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Really a bit of a follow on from last week and who owned the Island is the intriguing question of was the Island originally Cornish or in Devon. I’ll say from the outset there is a bit of guesswork, hopefully somewhat educated in looking at the question and the best I can do is look at the balance of probability over at least the early years.

So firstly let’s look at what we can garner from the mists of history. Back in 937 King Athelstan, the first King of a united England set the border of Devon and Cornwall along the East bank of the River Tamar. The river was considered part of Cornwall. It is not clear whether the Sound was considered part of Cornwall or Devon.

King Athelstan who set the Devon Cornish Border in 937

The Domesday Book written in 1086 is our next point of reference. No Island by any name is mentioned as part of the land holdings on either side of the Sound closest to what is now Plymouth. The Valletort Family held the tenancy of the Barony of Trematon and Manor of Maker in Cornwall. The Manors of Maker and Sutton in Devon were held by King William (the Conqueror) with no tenants, Stonehouse was also held by the King with Robert the Bastard as tenant. There are no mention of any fishing rights at this stage which were recorded as part of the Domesday Survey. With the Valletorts, who we know held the tenancy of the Island, having land holdings near the Island on the Cornish rather than Devon side the balance of probability seems to be that the Island was considered part of Cornwall though this is far from certain. The Earldom, later Duchy of Cornwall had lands in both Cornwall and Devon and shouldn’t be equated back then with the Counties.

The Domesday Book has no mention of the Island

However before the first building on the Island, St Michael’s Chapel, is mentioned in 1135 Henry I had granted the Valletorts land in Devon close to the Island which became known as Sutton Valletort and formed part of Plymouth when it was incorporated. It is possible that the Island came with these lands but it seems unlikely as the Chapel was probably built well before 1135 as a Votive Chapel in the reign of William the Conqueror but I can’t confirm this. By 1290 the tenancy of the Island had sold or gifted to the Priors of Plympton. What lends a little more credence to the Island being Cornish at this time is the custody of the Water of Sutton is granted by Edward III to Thomas Coppare in 1331 at yearly fee of £4 and is mentioned as in Devon but is immediately changed to Cornwall in 1332. At this time what was to become Plymouth was still known as Sutton so it is not clear if this refers to Sutton Pool (now Sutton Harbour) or was another term for what we now refer to as the Sound. If it just refers to Sutton Pool it would make sense that the whole of the Sound was considered part of Cornwall anyway as it is one of the furthest parts of the Sound away from the land of Cornwall. The grant also shows it was just the waters not the quays or wharfs which were controlled by the Plympton Priory.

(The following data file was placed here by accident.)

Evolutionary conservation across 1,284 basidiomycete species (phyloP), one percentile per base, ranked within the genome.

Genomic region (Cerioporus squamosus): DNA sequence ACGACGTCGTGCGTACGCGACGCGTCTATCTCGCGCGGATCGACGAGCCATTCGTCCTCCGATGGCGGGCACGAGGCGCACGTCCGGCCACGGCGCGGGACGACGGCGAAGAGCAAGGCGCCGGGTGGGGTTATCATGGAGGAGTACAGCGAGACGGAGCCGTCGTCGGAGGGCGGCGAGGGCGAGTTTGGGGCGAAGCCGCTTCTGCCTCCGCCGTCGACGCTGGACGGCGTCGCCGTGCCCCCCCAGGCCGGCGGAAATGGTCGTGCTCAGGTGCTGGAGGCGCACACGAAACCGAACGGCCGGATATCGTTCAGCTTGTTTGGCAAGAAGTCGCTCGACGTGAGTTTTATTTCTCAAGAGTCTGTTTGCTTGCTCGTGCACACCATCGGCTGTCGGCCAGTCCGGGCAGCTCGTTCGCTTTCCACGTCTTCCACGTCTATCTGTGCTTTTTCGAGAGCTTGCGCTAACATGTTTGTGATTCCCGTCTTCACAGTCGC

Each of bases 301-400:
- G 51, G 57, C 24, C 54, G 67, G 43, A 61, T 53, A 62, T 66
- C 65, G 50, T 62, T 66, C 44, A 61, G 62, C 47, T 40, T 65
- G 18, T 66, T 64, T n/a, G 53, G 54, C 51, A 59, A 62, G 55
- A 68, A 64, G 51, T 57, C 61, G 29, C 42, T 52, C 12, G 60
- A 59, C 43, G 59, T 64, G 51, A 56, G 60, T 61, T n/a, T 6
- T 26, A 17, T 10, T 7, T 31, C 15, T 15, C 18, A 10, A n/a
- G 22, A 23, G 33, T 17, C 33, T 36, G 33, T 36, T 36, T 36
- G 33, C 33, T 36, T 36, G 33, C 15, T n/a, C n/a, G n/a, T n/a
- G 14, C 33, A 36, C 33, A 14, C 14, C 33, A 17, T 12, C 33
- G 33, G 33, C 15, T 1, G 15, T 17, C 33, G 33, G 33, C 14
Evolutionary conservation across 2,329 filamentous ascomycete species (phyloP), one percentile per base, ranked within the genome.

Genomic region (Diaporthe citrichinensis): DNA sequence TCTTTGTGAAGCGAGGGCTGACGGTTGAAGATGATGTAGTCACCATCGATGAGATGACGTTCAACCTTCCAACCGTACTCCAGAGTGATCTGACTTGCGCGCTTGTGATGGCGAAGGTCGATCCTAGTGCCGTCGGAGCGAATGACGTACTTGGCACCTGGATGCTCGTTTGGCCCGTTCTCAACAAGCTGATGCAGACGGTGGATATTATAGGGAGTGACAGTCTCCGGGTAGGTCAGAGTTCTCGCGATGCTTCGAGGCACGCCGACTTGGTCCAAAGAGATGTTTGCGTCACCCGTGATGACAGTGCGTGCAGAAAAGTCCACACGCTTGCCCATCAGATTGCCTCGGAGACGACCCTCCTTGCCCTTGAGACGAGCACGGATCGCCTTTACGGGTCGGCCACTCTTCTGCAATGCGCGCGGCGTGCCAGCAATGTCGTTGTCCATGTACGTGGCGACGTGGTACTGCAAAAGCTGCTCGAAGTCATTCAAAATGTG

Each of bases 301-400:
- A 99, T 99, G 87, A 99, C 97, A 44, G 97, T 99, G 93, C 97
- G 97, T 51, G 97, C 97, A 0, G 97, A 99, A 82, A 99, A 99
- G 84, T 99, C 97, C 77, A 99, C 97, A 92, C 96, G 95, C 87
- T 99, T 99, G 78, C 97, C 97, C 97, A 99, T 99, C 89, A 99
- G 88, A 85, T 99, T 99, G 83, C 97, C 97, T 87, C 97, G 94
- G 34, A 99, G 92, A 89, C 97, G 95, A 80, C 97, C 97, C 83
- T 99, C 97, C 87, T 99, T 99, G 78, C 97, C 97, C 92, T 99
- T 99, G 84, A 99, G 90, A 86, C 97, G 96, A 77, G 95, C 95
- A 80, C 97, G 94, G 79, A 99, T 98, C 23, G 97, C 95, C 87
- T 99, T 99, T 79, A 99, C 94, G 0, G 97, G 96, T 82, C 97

Edward III who granted Sutton Water to Thomas Coppare as part of Cornwall

Later when Plymouth was incorporated by Act of Parliament and Royal Charter in 1439 and 1440 St Nicholas Island as Drake’s Island was known back then was specifically excluded from the lands that became Plymouth (Sutton, Sutton Priory and Sutton Valletort) and Plymouth officials could only land on the Island to arrest felons if they took shelter there. If had been part of the old Valletort lands that became part of Plymouth it would have made sense that they became part of the newly incorporated town but as the Island remained part of the holdings of the Priory it seems to tip the scales slightly towards the Island being Cornish at the time. The records of the Duchy of Cornwall also provide a bit of circumstantial support. The Duchy of Cornwall was created in 1337 and the custody of the Water of Sutton is confirmed as part of the Duchy a year after it was created in 1338. The Duchy has a unique official known as the Havener. This official had the responsibility to collect taxes and customs on goods entering Cornwall through Plymouth. Reports of the time state this was done on St Nicholas Island and a few official complaints are made about the Havener and the amount he is charging Merchantmen on St Nicholas Island. As I said earlier we can’t equate the lands of the Duchy directly with the Counties of Cornwall or Devon as it had holdings in both but it does seem that the balance of probability was still that the Island was in Cornwall.